This paper is part of the Design & Culture Special Issue on Embracing Plurality in Designing Social Innovation. You can download the pre-published version here.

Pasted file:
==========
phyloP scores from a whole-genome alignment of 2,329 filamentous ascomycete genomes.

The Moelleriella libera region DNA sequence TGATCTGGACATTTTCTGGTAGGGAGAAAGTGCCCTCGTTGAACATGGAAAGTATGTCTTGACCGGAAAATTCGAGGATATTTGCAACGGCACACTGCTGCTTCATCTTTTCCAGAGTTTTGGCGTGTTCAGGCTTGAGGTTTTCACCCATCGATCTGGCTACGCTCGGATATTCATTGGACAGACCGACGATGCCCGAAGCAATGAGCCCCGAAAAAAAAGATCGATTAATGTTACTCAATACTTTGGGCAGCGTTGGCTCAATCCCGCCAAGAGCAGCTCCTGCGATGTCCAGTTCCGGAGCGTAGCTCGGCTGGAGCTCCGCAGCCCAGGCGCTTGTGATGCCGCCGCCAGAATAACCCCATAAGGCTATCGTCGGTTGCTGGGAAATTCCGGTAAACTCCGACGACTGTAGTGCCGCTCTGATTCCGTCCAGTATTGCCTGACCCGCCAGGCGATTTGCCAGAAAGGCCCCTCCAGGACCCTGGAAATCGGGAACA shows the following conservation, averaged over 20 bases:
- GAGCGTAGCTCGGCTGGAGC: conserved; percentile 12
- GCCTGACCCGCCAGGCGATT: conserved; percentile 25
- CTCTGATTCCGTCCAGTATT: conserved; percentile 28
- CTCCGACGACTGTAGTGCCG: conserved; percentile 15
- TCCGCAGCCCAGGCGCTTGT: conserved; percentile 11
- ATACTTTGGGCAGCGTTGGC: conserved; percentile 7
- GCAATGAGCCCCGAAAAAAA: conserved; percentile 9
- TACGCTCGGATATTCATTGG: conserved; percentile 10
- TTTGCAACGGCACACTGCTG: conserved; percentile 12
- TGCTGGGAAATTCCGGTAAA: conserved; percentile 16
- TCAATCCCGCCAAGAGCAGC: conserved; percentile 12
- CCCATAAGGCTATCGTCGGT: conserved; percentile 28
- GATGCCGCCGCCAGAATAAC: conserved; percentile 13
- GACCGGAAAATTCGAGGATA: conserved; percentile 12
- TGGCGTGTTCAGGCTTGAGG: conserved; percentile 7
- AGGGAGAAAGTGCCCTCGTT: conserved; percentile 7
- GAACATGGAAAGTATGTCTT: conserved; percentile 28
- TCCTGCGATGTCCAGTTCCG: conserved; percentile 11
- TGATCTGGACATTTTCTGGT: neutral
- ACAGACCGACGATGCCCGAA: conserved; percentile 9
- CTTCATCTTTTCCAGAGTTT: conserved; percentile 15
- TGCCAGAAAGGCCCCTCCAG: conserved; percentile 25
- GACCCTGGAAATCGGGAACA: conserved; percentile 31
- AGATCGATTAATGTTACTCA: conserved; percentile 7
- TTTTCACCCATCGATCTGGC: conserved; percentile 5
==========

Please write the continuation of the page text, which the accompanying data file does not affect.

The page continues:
Abstract: It explores the impacts of the ways in which cultural differences were encountered and negotiated during a collaboration between a Myanmar social enterprise and a South Korean university to design a soil sensor that enables farmers to more accurately measure soil qualities such as moisture, nutrient content, acidity, and temperature, thereby increasing productivity through irrigating and applying inputs more efficiently. Precision-farming technologies are expected to improve agricultural sustainability through producing more food with fewer resources at less cost, creating social impacts such as poverty alleviation. Soil sensors are a relatively new technology in both Myanmar and South Korea, two countries with significant socioeconomic and technological differences. When designers and engineers from these countries collaborated to develop new soil sensors and related services from a distance, these differences were magnified. For example, the Myanmar team approached the sensors as a social innovation whereas the South Korean team viewed them as a technological innovation, indicating differences in practices, mind sets, knowledge, value systems, design approaches to innovation, expected social impacts, and stakeholder outcomes. Concluding that an embrace of difference should be a condition for this collaboration, the paper discusses how these differences contoured this cross-cultural effort toward social innovation.